In the quiet


Winter, One (beginning of January)

Winter kicks my butt. 

I went for a run on a particularly cold day. I thought perhaps I was all badass and such because even though it was in the 20s, I was out there running. But I wasn’t really running so much as I was clenching every muscle and shuffling. 30 minutes later, I finally hit my stride but I had to wonder how much damage I’d done by pushing myself to run in the cold. I just don’t know.

I stopped writing my blog because I have gotten so freaking tired of the sound of my own (writing) voice. It always sound as if a) I know what I’m talking about or b) I’m almost whining or c) I’m verklempt about my kids. I couldn’t figure out who’d want to listen to that again

I also stopped writing because it takes energy, and I have had none. Some nights I need 9 hours sleep. Some nights I’m sooo tired and why can’t I just fall asleep then? Some nights I’m lying there, thinking about people or situations that make me made or that feel unfair. Yeah. That’s helpful. And I didn’t have enough energy to stop myself. 

I’m supposed to be grateful that winter reminds me to rest more. I’m supposed to enjoy sitting around reading, but I don’t have that much energy, so I spend a whole lot of time sitting around playing Free Cell on my iPad. 

My achilles is still upset, and now my IT band, too, and it’s the perfect time to not run for a while. It so wouldn’t matter if I took off 3 weeks. I can’t do it. I can’t let go of what is pleasurable when it’s warm. I can’t let go of wanting to get a bunch of stuff done instead of saying, well, heck, it’s January. Just do nothing. Or go to hot yoga. Nah. Or do nothing.

I am relentlessly cheery and an unflagging cheerleader. When a friend writes me and tells me her troubles, I can’t help but respond with how well she’s handling everything. While I’m writing, I’m thinking how annoying I must be. I’m annoying because I’m relentless. Want a dose of “you go, girl!”? Just tell me your woes. I feel like I’m missing something. I’m missing the deep empathy that comes from just listening. But, really, when someone emails me to tell me what’s going on (I asked), can I really respond with “I hear you”? That sounds pretty lame. Can I just write, “Wow, that sucks”? That sounds flip. All I know how to do is say, yes, that’s very difficult, and you’re doing such a good job at _______. And I mean it.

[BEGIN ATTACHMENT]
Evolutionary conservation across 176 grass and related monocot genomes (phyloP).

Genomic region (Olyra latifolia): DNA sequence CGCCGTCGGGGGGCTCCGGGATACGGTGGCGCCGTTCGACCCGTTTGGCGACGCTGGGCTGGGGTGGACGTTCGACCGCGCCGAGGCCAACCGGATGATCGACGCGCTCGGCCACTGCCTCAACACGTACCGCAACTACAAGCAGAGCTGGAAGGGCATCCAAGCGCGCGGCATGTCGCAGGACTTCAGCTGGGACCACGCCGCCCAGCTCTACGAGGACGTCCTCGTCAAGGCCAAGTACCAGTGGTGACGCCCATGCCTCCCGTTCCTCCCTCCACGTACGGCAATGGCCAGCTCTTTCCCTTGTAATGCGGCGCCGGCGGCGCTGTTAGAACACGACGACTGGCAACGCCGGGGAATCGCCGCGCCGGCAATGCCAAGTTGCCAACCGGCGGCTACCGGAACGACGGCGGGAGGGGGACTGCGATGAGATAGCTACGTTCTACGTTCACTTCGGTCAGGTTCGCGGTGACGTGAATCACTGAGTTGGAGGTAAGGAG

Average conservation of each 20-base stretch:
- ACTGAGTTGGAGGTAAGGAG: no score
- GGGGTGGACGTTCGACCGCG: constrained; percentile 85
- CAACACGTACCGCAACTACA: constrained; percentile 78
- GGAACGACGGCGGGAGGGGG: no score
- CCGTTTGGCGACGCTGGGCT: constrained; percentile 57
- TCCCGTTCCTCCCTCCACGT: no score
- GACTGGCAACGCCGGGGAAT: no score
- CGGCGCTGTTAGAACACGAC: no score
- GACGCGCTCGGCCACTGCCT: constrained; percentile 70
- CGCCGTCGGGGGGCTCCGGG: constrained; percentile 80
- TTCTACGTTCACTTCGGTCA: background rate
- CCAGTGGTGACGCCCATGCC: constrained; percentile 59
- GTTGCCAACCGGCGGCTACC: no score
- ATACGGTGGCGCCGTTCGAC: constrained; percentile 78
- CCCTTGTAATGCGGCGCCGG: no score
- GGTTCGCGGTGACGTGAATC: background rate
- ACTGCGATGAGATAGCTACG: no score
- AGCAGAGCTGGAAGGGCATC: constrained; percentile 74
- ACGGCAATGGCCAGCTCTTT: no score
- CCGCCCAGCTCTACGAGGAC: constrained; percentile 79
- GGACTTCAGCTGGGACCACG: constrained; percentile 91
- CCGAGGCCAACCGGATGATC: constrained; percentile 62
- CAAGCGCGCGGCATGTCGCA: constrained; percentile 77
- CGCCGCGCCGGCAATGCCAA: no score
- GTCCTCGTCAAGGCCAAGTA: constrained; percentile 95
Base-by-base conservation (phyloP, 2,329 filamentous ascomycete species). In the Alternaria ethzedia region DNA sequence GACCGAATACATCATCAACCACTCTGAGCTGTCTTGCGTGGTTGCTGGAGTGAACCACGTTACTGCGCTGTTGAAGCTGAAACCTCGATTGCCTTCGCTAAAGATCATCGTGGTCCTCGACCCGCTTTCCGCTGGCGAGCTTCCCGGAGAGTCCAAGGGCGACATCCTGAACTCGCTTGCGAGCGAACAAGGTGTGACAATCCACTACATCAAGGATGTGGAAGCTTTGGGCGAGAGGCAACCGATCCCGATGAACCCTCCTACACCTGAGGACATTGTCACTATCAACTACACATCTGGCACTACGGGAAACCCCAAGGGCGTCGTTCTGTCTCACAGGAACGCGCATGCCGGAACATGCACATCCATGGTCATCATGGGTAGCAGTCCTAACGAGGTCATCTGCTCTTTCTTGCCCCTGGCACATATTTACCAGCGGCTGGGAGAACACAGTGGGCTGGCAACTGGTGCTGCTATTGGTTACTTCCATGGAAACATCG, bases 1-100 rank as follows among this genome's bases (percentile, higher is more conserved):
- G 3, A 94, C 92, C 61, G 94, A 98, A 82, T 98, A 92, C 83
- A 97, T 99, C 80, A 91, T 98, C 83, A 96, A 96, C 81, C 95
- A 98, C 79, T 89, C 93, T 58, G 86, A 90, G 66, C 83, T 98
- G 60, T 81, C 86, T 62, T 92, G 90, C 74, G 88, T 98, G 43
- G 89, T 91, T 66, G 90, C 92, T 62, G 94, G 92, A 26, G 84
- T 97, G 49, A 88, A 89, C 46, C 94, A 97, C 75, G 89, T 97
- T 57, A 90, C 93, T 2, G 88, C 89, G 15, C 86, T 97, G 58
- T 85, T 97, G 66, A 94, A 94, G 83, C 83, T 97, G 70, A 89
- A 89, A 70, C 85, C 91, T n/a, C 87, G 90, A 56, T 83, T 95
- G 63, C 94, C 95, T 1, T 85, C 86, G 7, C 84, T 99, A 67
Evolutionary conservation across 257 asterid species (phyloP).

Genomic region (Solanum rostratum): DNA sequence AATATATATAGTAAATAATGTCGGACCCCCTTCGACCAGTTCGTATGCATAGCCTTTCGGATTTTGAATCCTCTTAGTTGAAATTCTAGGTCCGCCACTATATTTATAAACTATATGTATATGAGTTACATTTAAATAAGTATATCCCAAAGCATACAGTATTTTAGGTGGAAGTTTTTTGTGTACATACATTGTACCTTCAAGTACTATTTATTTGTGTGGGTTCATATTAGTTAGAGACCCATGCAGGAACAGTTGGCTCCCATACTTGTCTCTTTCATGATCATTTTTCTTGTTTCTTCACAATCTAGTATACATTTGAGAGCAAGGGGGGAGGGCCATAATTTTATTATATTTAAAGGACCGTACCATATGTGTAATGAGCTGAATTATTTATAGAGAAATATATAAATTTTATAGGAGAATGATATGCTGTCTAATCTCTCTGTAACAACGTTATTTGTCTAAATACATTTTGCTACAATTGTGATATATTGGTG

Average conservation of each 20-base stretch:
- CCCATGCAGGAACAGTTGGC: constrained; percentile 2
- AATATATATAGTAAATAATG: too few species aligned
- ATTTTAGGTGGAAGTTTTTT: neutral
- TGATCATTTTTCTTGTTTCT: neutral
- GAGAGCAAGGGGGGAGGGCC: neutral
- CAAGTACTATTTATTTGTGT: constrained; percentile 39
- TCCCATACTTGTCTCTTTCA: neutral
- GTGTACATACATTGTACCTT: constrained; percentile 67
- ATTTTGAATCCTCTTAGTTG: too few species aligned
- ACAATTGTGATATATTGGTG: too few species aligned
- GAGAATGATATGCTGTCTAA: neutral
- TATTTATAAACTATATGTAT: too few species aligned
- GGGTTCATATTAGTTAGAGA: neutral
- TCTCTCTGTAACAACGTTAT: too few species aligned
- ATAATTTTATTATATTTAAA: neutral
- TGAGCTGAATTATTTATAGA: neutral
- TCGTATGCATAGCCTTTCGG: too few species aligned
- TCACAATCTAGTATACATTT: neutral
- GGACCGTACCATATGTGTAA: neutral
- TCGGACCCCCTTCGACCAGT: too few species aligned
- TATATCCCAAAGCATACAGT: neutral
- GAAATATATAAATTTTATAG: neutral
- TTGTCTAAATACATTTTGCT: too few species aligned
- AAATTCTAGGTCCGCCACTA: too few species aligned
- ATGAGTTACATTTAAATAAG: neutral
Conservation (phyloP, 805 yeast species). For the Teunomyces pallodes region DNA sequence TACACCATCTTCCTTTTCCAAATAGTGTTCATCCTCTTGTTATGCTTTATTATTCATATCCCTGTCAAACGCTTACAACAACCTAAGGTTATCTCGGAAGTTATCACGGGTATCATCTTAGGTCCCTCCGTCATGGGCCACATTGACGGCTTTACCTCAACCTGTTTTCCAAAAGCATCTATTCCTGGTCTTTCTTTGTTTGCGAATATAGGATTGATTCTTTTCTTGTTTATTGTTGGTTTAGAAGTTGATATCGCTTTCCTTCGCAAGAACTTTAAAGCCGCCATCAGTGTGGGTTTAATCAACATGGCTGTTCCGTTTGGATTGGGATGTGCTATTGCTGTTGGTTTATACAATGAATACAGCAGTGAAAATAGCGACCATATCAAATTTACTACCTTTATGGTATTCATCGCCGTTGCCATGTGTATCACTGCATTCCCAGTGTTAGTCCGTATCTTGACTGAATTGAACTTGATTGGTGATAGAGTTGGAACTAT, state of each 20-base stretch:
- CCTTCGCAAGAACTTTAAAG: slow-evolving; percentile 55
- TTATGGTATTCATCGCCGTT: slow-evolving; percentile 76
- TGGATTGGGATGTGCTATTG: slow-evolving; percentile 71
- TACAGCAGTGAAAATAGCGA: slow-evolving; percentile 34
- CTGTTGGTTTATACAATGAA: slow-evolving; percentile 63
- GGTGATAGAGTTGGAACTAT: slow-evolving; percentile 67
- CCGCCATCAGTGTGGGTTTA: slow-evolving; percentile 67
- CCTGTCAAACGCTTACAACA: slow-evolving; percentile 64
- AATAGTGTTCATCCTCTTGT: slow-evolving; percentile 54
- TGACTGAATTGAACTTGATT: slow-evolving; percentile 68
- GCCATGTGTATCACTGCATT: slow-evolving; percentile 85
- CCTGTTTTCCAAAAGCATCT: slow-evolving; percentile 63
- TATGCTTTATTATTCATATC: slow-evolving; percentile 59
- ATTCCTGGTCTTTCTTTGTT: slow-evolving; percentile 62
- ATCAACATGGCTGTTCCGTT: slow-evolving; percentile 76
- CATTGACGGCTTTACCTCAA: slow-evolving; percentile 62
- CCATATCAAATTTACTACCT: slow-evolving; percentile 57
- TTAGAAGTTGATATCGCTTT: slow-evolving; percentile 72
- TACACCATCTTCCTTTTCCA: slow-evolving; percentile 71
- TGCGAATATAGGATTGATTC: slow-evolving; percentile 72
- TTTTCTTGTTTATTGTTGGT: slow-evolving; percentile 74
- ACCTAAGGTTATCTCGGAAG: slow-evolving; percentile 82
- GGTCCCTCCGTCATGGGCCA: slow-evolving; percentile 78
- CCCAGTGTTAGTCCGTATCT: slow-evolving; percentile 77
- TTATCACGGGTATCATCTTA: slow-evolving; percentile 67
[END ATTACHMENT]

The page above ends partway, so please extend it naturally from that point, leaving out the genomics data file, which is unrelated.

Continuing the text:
Being tired makes me feel uncertain. I question all my choices. This should be the gift of winter! It opens the door for me to consider how I am in the world. I freaking hate this gift. F- you, winter, and your miserable gifts. 


Winter, Two (end of January)

In November, I wrote a blog each day. It was pretty yummy. I wrote less frequently but still a lot in December. Then in January -- not a thing. 

I’ve discovered this really strange new fitness concept. Perhaps you’ve heard of it? It’s called rest.

know. Who would have thought? Sometimes I take a day off from exercise. Every now and then, I take a nap. 


Winter, Three (February)


Winter, Four (beginning of March)

Finally. 

I make no secret about my dislike of winter. Grudgingly, this year I will admit that this winter was transformative. Yes, I finally slowed the heck down this winter.

Step one. My feet hurt. Instead of powering toward a goal of a half-marathon, I ran less and less until I finally took off my shoes. 

Step two. I couldn’t focus. That darn cold. That darn perimenopause. So, I read some books. Then I read a few more. Though my To Do list got pretty big, I prioritized more: this has to happen this week, but, really, this can happen next month. Let it go. Folks, while it still weighs on my mind a bit, the ability to let go of getting everything done is a big step for me. So this blog didn’t happen for all of January and February. That leads me to...

Step three. Be quiet. Just, stop talking for a while. I focused in January on listening. When I had a conversation with a friend, instead of jumping in with advice, I just listened. What a relief. 

Step four. Give up the adrenaline. I noticed that my beloved Righteously Raw chocolate, sweetened with (supposedly) low-glycemic agave syrup was making me feel like yuck. I was craving it, eating it without savoring it, and then getting anxious for more food two hours after eating. I felt full but my head needed some simple sugars. Ack. I gave up agave for February. My  energy evened out within two days. 

I also got a few acupuncture treatments so I could sleep better. Instead of staying up to midnight (well, okay, except for that one time I didn’t want to put my book down and read until the last page), I got to bed between 10 and 11 pm. I stopped eating at 9 pm to fuel myself and drive myself later. Well, okay, sometimes I still do that. 

Step five. When I said I gave up my shoes in step one, I meant that literally. On the last day of January, I went for an itty bitty barefoot run. Barefoot as in bare feet. By the end of February, I was able to run two miles in my bare feet. Whoohoo! That’s been incredible, and I’ll blog about that later this weekend -- really, I promise -- unless, of course, I decide it’s better to sit around and do some of nothing. After all, we have a few more weeks left in winter.